A NUMBER of my constituents have raised concerns regarding the lack of protection of citizens’ property and legal representation rights when purchasing an immovable propriety in Cyprus. Various cases of fraud in the Cypriot housing market have been recently highlighted in the Cypriot press and on UK television.
The chronic delay in the issuance of title deeds and loopholes contained in the Specific Performance Law create serious problems for purchasers regarding ownership, finance, re-sale and other matters. Developers, retaining their title deeds, are free to reschedule or extend existing mortgages without the buyer’s permission.
In the event that the developer becomes insolvent, citizens who have legitimately bought property in Cyprus may see their homes repossessed.
I am aware that the Commission has already responded to questions put forward by my Parliamentary colleagues on this subject (Joint answer to Written Questions E-6513/08, E-6793/08 and E-0110/09) but separately, albeit related to this, it has also been brought to my attention the difficulties associated with seeking legal remedies to the problems described above. Accusations have been made that some lawyers engaged to deal with property transactions deliberately or neglectfully fail to perform the relevant checks. Further, on 13 January 2010, the Cypriot Parliamentary Human Rights Committee heard that lawyers were refusing to represent members of the public who wish to take civil action against other lawyers.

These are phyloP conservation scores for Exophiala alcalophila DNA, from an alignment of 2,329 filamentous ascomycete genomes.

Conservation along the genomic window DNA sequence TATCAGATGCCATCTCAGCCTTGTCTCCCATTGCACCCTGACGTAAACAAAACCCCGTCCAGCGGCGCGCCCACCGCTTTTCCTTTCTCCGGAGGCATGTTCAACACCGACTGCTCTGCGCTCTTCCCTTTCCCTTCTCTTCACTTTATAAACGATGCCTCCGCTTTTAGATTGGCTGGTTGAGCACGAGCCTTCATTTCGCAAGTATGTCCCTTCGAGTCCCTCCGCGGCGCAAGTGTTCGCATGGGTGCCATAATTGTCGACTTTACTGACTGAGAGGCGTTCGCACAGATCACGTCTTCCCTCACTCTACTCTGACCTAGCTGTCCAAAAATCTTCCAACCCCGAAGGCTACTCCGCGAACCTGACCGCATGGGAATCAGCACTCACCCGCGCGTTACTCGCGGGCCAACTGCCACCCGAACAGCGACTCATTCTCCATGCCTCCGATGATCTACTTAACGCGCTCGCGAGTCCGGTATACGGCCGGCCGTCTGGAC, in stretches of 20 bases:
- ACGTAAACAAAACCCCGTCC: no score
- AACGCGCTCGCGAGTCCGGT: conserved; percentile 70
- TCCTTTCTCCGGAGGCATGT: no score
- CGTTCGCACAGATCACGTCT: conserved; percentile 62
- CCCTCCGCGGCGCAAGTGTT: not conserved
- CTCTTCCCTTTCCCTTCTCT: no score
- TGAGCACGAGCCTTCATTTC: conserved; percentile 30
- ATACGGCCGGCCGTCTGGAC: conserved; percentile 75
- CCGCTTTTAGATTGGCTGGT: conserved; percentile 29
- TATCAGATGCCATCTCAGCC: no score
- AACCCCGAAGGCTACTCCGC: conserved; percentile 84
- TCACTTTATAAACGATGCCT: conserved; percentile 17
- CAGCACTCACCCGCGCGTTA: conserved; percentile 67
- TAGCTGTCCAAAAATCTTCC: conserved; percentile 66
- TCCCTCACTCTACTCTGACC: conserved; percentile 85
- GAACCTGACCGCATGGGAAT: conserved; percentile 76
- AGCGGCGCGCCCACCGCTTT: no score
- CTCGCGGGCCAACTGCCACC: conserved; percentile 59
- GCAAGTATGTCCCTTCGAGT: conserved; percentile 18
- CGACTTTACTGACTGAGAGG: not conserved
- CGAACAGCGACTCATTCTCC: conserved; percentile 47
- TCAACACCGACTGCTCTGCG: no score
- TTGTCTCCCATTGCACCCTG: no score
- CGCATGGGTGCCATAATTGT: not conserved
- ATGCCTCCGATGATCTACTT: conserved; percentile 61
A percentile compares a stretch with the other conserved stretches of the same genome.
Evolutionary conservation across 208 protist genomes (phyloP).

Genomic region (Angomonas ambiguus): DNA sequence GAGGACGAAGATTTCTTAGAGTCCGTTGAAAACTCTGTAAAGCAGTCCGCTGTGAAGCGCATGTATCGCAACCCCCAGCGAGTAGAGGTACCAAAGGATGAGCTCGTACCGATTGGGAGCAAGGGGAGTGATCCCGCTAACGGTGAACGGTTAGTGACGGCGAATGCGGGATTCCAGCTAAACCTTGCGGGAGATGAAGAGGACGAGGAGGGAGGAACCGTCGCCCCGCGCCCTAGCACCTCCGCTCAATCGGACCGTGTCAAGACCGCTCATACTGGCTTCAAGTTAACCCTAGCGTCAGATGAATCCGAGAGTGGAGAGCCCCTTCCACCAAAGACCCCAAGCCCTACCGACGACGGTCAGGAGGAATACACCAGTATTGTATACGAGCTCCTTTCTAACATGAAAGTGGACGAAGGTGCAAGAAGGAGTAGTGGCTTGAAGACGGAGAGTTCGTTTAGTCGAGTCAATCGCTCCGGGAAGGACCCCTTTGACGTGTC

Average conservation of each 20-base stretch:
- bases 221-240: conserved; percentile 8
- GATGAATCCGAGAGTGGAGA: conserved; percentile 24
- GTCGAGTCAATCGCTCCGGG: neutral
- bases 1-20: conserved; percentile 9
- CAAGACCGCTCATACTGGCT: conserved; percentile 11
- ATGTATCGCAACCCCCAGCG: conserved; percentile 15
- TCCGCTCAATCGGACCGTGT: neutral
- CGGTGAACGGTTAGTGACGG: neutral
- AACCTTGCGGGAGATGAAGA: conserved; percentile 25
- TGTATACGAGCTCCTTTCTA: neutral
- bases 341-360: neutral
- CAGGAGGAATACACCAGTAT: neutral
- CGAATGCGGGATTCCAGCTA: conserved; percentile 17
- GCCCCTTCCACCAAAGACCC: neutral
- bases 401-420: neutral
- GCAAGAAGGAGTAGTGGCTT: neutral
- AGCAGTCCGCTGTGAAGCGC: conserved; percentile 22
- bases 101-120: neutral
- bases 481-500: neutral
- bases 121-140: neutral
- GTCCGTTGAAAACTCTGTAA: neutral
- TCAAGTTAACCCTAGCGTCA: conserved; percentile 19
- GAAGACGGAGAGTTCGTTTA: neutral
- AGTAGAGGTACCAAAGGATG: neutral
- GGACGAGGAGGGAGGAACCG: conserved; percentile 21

Is the Commission aware of the lack of protection regarding property rights and legal representation rights in Cyprus? What action does the Commission propose to take in order to properly protect EU nationals’ rights?
Further reading: Cypriot legal and property rights written question to EU Parliament